My winter sown plants are always very healthy looking plants. Here are a few of my successes from my winter sowing last winter. I’ve always wanted to have a large patch of Foxgloves, so I’m working on that patch of foxgloves by winter sowing. I’ve also had great success with Painted Daisies and the bunnies thoroughly enjoy this addition to the garden. Delphinium is another easy winter sown perennial and is always a lovely addition to any flower garden.
Depending on the perennials selected, the first year they may not flower, but the next year they will and they’ll just keep getting bigger and better each year. Is there a perennial you want to try, but don’t want to shell out the money for it? Winter sowing is a great way to get that perennial plant for practically nothing. So, go ahead and give winter sowing a try play around with it, experiment and keep track of what works best for you. You’ll be so glad you did!
And it can be a bit overwhelming if you’re new to Winter Sowing.
To make it easier to grasp, I’ve created a PDF printable Workbook/Guide
of this post, which includes all the information in this
Winter Sowing article.
Plus, some helpful planning charts and checklists
to help you be successful at Winter Sowing.
The Winter Sowing Workbook and Guide is
available for the low introductory price of $5.00.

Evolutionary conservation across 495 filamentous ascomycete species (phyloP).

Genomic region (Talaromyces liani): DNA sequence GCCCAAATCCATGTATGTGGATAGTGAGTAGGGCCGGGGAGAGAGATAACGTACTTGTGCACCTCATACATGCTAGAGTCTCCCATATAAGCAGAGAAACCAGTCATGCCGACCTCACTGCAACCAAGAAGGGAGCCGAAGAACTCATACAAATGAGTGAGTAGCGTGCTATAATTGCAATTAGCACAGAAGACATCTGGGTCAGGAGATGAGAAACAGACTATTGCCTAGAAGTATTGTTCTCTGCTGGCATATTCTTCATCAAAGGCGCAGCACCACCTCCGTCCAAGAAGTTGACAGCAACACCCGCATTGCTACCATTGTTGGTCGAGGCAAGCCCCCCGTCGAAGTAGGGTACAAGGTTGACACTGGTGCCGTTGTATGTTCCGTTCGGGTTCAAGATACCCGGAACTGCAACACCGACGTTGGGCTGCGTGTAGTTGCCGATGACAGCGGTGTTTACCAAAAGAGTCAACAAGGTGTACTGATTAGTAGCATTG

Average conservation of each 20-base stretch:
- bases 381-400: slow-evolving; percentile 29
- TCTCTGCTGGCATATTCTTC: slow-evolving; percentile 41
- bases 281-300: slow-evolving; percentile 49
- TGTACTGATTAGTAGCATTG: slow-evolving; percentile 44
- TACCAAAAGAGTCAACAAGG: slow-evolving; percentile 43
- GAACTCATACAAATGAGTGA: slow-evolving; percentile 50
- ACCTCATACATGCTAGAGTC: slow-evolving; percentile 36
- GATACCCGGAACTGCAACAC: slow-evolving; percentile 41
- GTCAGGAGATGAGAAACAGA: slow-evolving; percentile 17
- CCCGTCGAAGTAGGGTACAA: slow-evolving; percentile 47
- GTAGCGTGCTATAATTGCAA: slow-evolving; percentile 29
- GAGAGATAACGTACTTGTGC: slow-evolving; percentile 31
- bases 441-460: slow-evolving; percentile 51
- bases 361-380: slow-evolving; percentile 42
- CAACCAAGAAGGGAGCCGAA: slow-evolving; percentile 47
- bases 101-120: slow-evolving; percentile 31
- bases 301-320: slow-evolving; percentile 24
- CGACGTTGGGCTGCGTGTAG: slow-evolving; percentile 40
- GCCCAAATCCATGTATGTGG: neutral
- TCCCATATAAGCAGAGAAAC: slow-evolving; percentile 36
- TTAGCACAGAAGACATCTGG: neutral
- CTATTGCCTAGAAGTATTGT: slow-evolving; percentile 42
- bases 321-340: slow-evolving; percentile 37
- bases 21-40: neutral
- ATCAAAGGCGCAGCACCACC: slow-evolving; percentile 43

Simply click the button below and follow the instructions.
(Be sure to check the box to receive free updates to the Guide.)
Learn More About Winter Sowing
If you would like to learn more about winter sowing, below are some links to additional resources:
Here is the original article that got me thinking about winter sowing that appeared in the Jan/Feb 2009 edition of Northern Gardener magazine. janfeb09itssoweasy
Here is another article written by Michelle that talks about winter sowing vegetables. I haven’t done this yet, but I’m hoping to give it a try this year. 38-41.SowVeg-NG-Jan.Feb_
Here is an article from WinterSown.org. This article was written by Trudi Greissle Davidoff, the person who originally came up with the idea of winter sowing. Trudi also has a Facebook group dedicated to Winter Sowing.
Are you looking for some other gardening activities you can do in the winter? If so, be sure to check out these posts:
Thanks a bunch for stopping by today to learn about winter sowing. Are you going to give it a try? Please leave a comment and let me know. Or, if you’ve already tried winter sowing, tell me about your successes.
Happy gardening (even in winter),
p.s. Follow Gingham Gardens on Pinterest for lots of great gardening ideas and tons of gardener’s eye candy. Gingham Gardens is also on Facebook – come say “hi.”